Monday, July 30, 2007

Last Week's Projects

Yippee! I finished binding my black-and-white quilt with bias-cut striped fabric. It also looked very cool on the back side:
My dishcloths were in shreds, so I found all my cotton yarn. I looked up a website here to get a few cute patterns. Here you see the Pear Cloth:
I made a plain one out of a partial ball of green variegated, and last night I began a basketweave in yellow (while watching the movie Rebecca:
We are so excited here because *both* Forget-me-not and Lily are expecting babies in March! So I dragged out seven pieces of flannel that I had bought at a $1.99 sale at Jo-Ann's. I cut them to size and hemmed them up Sunday afternoon:
Saturday we traveled to Charming's mother's home for a party to welcome our nephew and his best friend home from Iraq. What a special time, rejoicing that the Lord has brought them home safely.
Swimming was the order of the day for the Cousins (Alvin Fernald in the middle, Blackeyed Susan along the side in the ponytail, Don Quixote beside her):
I preferred sitting in the swing, listening to the guys. I usually try to be in the vicinity when Music Breaks Out (Charming in the plaid shirt):
A very full day of sun and food. No talking on the two-hour trip home--snoozing was the order of the night . We absolutely dragged ourselves out of bed for church--the reason I try not to have a Big Night on Saturdays. But absolutely worth the trip--Charming saw brother and sister friends from his growing-up years he hadn't seen in twenty-five years or more. Family is the coolest!

Tuesday, July 24, 2007

A Faithful Friend and True

Alvin Fernald had taken care of a guinea pig that belonged to a missionary family while they were overseas for six months. We returned Gracie to her family last Saturday. Unfortunately, Gracie stopped eating, and passed away last evening. Corduroy (shown above) came out of semi-retirement to comfort Alvin.

I looked up this information here:

"Usually, the first signs of illness in your guinea pig will be a loss of appetite and lethargy. Although not all illnesses affect the guinea pig in the same way, if you see your cavy huddled in the corner of the hutch, refusing to eat or drink, it is almost always indicative of a serious affliction. Being herbivores, guinea pigs eat almost constantly, and metabolize food very quickly. If, for any reason, they stop eating, it should be considered a very serious condition, as the guinea pig could die in a matter of hours. Some illnesses can also cause diarrhea, which is even more serious. Diarrhea can dehydrate a guinea pig very quickly, which can also cause death if not treated right away."

Rest in peace, Gracie.

Monday, July 23, 2007

You Know You Need a Haircut When...

Parentheses have Landed on your Forehead.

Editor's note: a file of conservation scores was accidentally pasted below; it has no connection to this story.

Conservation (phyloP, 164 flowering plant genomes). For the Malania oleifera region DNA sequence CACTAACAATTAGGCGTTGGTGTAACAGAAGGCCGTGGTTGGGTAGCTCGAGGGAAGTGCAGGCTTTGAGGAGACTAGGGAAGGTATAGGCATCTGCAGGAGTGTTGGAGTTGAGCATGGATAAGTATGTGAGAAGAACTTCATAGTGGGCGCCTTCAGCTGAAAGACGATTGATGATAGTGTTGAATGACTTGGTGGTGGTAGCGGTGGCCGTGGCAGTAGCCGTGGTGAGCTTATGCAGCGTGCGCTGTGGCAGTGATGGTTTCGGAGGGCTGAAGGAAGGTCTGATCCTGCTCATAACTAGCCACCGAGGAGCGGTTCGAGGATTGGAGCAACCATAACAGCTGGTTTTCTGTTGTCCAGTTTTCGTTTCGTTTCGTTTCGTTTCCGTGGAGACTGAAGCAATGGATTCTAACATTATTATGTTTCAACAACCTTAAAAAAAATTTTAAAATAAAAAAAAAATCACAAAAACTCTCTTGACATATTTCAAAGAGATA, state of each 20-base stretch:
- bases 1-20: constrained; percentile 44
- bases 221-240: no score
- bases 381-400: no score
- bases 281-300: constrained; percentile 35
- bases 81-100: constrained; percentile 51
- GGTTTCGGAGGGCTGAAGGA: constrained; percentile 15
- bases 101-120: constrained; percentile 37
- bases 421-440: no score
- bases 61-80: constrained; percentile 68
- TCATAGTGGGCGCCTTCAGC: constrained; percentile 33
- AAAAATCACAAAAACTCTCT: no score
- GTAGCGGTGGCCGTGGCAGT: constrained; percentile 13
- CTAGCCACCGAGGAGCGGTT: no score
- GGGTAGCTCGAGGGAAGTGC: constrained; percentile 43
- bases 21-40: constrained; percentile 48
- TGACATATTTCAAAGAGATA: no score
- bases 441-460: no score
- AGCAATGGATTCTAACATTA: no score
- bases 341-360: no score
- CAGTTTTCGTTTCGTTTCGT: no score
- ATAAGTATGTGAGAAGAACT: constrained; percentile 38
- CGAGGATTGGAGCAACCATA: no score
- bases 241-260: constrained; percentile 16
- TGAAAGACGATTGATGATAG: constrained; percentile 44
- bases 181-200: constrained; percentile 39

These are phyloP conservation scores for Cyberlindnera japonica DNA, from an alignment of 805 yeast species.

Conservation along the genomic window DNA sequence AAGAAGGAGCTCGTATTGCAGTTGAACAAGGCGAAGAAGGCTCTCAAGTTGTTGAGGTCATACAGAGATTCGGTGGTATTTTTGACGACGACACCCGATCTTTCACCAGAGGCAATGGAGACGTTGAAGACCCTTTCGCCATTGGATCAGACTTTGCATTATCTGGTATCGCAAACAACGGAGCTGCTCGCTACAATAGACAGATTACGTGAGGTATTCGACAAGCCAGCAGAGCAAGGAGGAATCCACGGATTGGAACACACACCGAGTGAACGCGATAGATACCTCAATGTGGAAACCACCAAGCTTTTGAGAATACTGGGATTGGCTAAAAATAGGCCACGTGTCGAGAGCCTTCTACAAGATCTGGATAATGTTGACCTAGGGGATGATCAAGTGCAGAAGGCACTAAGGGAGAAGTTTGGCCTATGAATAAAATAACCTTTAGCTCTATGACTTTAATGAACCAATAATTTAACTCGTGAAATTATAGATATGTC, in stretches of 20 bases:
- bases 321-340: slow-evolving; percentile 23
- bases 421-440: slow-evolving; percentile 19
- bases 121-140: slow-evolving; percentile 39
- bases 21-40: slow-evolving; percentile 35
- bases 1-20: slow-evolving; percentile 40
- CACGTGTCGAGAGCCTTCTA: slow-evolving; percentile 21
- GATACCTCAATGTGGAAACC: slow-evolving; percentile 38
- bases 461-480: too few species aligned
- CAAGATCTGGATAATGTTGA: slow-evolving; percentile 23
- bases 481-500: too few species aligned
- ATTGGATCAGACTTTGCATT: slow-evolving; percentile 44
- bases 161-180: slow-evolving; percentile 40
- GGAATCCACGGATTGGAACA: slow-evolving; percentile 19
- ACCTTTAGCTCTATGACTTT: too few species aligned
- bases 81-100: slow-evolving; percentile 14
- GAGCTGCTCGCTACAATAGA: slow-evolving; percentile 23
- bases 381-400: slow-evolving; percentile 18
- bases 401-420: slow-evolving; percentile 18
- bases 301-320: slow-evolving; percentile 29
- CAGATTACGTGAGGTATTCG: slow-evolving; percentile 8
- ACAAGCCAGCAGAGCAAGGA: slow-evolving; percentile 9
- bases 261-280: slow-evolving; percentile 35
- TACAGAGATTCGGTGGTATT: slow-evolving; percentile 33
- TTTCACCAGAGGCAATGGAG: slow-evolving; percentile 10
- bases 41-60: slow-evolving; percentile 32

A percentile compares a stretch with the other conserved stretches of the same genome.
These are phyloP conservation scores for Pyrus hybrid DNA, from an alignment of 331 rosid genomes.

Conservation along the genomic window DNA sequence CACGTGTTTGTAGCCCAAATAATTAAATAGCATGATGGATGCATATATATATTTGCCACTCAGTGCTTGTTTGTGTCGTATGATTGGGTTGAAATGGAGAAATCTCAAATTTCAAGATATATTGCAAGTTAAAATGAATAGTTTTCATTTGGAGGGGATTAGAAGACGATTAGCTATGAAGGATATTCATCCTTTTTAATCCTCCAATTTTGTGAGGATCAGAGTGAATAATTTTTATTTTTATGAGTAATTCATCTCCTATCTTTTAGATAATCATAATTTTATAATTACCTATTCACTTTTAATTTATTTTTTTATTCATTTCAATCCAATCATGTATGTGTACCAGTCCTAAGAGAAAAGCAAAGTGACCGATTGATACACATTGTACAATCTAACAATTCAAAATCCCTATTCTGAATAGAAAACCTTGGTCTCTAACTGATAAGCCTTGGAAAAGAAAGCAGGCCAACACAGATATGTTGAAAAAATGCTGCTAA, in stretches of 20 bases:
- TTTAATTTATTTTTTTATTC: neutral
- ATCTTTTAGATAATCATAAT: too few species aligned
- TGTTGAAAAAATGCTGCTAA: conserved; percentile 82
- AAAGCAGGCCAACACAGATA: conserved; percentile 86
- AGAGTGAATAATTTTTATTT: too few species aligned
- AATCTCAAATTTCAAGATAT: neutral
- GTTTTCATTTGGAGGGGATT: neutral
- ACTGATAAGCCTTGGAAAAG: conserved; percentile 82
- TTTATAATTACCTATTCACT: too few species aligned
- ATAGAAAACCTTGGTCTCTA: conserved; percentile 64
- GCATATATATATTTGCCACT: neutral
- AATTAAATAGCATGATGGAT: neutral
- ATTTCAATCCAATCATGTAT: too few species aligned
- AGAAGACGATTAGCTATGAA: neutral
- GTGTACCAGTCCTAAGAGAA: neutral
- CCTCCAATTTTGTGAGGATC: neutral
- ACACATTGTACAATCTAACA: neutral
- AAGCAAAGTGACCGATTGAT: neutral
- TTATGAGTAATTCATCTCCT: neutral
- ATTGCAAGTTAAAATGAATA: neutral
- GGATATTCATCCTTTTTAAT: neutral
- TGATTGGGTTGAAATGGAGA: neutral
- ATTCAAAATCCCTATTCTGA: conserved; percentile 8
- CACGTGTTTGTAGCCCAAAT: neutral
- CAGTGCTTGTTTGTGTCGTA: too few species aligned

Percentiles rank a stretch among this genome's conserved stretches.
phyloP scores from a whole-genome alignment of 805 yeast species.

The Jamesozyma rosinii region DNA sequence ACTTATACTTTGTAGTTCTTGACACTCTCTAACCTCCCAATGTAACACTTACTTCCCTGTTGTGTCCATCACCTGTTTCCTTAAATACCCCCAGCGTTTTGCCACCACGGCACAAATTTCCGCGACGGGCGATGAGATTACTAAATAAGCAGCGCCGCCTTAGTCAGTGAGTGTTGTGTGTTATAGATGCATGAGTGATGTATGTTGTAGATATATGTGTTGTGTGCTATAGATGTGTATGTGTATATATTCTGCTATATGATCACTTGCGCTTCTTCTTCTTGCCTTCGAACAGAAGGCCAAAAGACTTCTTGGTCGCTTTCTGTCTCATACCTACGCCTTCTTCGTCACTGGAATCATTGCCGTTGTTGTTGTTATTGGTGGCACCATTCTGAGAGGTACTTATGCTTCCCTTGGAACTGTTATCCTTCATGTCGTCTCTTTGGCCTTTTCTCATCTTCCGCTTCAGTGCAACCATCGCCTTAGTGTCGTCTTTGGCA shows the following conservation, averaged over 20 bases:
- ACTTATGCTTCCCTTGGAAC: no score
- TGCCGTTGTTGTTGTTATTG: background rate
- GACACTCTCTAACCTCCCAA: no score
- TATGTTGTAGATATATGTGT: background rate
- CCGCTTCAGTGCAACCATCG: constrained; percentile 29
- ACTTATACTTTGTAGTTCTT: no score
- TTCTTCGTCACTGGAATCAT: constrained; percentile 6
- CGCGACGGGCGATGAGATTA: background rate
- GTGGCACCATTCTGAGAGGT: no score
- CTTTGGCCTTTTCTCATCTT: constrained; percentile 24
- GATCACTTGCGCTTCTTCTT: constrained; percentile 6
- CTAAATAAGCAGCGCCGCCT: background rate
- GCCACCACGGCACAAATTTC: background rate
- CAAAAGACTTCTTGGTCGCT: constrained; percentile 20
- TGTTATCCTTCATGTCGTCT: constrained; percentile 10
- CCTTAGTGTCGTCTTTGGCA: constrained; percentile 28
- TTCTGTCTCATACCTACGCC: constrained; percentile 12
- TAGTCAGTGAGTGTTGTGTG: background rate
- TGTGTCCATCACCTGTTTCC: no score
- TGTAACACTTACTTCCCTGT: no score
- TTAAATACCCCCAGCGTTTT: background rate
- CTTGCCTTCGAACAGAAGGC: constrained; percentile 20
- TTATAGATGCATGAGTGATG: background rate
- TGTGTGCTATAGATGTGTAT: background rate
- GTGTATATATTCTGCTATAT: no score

Monday, July 16, 2007

Everybody Clap for Barbie

I got my mammogram today. This finishes my yearly exam/bloodwork/pap/mammy thing. Only I missed a couple three years. [WHERE does the time go?]

Okay, so you can say "shame on you" before you clap.

Have you done your yearly thing yet?

Wednesday update:
I received a letter today: "We are glad to inform you that your recent mammogram is Normal." Happy day!

Friday, July 13, 2007

Show and Tell Friday

Forget-me-not put together this patriotic puzzle that Charming brought home from Cracker Barrel. I am going to use it for the rest of the summer as a "placemat" in a centerpiece for my cluster-of-flags-in-a-jar and candles:
I really must brag on my two puzzle-experts, Johnny Tremain and Forget-me-not. They had the same second-grade teacher at a small Christian school. Charlotte had been a missionary in China for eight years, and so she was Not At All Traditional when it came to teaching second-graders. When the children finished their seatwork, they were able to go to a station where a 1000-piece puzzle was always "in process." No one told her that seven-year-olds are not capable of doing 1000-piece puzzles, and no one told the second-graders, either. Now when we are doing one at home, it is like second-nature to these two. Forget-me-not is *so* good that once the puzzle is about half-done, she looks at the shape of the space and then looks over the pile of pieces and chooses one. She hardly ever, ever is wrong on the first try. Johnny Tremain is the Speed Person of the team.

I'm not sure when this week that Alvin Fernald took some scary photos of himself, but I found them today. The scary part (to me) is not the face he makes, or whatever he had eaten, but look at the size of those TONSILS. I'll have to investigate this further: So fun for me: Finally getting to the quilting on a gift-quilt, and look at that Fuh-Hab-U-Lous backing fabric with lush roses: